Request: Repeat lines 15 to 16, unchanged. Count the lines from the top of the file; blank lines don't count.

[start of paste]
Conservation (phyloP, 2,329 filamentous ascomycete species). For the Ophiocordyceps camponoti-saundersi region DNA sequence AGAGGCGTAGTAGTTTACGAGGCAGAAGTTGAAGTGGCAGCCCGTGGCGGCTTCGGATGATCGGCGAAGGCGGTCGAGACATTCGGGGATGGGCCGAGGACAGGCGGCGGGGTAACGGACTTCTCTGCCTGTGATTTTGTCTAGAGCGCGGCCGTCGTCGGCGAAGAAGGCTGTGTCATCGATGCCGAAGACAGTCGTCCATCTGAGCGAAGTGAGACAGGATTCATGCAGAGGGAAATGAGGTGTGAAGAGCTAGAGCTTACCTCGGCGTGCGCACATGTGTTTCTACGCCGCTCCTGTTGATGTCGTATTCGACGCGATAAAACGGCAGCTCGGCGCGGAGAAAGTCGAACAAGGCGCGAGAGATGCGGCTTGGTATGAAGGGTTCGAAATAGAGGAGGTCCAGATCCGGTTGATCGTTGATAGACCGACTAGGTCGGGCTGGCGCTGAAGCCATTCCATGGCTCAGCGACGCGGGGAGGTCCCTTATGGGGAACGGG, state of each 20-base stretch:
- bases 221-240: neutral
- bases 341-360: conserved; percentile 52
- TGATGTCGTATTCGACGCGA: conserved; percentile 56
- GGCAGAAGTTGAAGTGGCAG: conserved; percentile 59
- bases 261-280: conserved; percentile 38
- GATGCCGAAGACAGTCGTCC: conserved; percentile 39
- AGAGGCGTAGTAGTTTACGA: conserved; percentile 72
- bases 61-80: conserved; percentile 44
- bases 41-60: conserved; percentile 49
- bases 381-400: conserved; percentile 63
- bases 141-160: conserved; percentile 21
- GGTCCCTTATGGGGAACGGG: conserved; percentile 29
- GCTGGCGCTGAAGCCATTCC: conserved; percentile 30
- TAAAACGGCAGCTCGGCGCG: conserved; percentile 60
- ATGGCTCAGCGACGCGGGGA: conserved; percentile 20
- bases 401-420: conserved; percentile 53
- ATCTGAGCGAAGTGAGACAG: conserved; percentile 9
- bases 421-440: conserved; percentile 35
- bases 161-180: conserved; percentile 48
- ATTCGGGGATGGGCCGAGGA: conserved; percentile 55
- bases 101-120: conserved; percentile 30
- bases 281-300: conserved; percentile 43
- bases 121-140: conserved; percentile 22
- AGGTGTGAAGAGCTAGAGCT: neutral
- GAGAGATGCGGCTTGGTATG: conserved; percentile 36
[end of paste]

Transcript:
- TAAAACGGCAGCTCGGCGCG: conserved; percentile 60
- ATGGCTCAGCGACGCGGGGA: conserved; percentile 20